But it's also very possible that consumers don't have a universal need for a smartwatch, unlike the widespread need for a smartphone. Despite living in a home awash in Apple hardware and working for an employer that will buy me one, I've never felt the slightest interest in using an Apple Watch.
Perhaps that will change as services like Apple Pay spread, making it even more convenient to use the Watch than an iPhone. That certainly has been Tom Dale's experience using his Watch to pay for goods and services in London.
Therein lies a potential answer to Apple's iPhone problem. Though there may not be a breakout iPhone-sized hit sitting in Apple's labs right now, it's also likely that the company don't need one. Arguably, a series of Apple Watch-like devices that hit the sweet spot for a corner of the consumer market -- and tie into the ever-growing Apple Services ecosystem -- should be enough to accelerate both hardware and services growth for many, many years.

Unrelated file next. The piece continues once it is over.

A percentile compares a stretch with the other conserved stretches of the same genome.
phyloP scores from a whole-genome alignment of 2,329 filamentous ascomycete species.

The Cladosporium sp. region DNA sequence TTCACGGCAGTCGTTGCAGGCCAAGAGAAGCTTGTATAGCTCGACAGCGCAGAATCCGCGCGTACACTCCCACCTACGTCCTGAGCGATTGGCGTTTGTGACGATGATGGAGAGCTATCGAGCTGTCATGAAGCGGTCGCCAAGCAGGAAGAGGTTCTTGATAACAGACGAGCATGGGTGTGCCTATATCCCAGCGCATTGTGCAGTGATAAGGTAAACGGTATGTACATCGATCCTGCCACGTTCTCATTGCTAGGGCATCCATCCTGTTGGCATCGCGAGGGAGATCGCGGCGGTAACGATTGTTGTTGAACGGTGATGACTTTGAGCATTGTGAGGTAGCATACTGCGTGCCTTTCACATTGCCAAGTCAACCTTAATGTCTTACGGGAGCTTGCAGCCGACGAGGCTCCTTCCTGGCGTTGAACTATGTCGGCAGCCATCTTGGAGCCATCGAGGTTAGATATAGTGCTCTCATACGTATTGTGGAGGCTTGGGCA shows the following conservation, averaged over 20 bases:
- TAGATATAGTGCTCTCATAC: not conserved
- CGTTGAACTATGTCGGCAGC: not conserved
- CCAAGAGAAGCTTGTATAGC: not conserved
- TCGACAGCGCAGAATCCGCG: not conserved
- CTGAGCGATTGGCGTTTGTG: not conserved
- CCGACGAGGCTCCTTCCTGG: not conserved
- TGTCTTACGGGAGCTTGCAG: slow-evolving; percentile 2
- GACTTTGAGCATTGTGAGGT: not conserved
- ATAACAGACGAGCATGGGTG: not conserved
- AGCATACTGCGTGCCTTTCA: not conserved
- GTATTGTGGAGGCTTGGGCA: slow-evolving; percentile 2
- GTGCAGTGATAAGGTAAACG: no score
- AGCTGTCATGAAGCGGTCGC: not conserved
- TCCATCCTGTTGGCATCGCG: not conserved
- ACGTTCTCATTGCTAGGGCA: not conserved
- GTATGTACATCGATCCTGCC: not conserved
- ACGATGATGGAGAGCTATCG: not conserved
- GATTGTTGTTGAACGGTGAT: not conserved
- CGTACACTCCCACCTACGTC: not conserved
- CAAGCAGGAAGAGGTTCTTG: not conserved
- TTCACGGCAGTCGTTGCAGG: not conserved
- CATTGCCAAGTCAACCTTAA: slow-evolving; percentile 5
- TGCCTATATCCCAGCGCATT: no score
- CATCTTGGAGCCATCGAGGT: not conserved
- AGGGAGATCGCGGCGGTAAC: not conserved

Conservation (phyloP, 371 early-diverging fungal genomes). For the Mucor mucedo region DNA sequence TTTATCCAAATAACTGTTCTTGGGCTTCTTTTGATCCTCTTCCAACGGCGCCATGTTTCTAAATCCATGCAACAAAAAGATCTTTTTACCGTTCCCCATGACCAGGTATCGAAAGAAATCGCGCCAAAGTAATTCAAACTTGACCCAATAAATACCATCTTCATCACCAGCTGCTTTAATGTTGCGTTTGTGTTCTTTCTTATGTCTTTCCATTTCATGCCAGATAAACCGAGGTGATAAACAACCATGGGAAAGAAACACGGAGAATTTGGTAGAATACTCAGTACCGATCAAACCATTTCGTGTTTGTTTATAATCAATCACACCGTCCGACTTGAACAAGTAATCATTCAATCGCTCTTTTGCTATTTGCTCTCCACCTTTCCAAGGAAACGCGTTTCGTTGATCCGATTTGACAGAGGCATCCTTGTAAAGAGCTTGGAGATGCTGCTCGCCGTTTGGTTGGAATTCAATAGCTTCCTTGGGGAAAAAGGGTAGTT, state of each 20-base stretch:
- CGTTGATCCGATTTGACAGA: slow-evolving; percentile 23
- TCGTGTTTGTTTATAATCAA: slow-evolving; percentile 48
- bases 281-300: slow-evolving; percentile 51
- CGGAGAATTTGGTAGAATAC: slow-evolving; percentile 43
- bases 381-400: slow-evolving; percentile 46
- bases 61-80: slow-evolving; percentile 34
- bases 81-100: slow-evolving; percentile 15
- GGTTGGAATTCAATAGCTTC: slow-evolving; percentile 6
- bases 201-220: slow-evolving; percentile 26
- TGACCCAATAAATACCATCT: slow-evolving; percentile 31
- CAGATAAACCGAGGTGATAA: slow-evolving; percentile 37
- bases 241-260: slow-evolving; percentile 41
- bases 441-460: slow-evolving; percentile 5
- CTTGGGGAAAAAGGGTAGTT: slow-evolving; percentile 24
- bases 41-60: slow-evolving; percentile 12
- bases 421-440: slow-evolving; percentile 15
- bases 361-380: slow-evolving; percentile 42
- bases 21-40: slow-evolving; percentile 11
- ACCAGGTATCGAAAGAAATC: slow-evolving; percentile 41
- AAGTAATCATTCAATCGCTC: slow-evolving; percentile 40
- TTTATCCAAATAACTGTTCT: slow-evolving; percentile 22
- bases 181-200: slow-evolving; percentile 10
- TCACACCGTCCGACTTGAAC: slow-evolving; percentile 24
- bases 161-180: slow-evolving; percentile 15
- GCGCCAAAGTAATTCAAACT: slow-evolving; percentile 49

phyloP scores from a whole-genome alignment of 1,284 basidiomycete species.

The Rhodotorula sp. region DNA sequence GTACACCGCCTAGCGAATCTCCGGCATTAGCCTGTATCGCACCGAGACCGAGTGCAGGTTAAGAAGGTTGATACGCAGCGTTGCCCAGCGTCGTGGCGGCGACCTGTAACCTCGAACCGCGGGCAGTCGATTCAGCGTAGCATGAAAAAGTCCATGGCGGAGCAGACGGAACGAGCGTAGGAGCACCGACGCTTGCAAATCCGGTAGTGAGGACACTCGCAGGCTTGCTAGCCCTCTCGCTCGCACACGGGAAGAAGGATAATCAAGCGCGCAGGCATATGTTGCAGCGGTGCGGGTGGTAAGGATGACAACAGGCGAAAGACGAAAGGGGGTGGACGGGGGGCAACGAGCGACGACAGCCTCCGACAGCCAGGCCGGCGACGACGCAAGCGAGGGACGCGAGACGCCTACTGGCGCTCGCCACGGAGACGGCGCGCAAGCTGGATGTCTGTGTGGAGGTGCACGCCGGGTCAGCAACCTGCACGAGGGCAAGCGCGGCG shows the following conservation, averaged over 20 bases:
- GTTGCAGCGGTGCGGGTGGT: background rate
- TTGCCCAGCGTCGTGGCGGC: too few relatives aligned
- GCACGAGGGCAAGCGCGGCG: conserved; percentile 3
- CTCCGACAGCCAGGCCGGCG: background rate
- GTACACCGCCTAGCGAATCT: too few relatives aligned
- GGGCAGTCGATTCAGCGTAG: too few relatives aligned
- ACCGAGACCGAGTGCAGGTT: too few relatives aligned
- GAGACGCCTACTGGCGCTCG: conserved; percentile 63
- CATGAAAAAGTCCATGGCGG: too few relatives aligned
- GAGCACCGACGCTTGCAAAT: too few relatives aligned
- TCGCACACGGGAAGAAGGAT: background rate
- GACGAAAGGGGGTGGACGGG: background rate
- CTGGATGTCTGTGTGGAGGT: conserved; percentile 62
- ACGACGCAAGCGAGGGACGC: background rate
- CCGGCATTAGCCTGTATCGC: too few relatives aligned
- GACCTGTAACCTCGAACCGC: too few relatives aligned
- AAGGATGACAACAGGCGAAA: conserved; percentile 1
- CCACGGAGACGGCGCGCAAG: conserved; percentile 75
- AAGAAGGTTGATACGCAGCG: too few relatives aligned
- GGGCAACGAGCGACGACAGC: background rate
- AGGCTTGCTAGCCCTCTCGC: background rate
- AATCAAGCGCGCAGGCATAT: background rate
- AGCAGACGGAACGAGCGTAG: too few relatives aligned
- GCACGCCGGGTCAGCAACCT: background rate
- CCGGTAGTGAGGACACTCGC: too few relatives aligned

For example, even during the despair of last quarter's iPhone slide, services revenue from Apple Music subscriptions, Apple Pay, and more climbed 20 percent to $6 billion. For this quarter, Gene Munster, a Piper Jaffray analyst, expects Apple to record $5.9 billion in services revenue, up 18 percent from the previous year.
In this world, no particular device in Apple's ecosystem needs to drive outsized growth. Instead, each small addition complements the broader ecosystem and drives greater need for Apple's services to animate the relatively underpowered devices. Those services, then, displace the iPhone at the center of Apple's universe and make Apple's ecosystem incredibly profitable and sticky.
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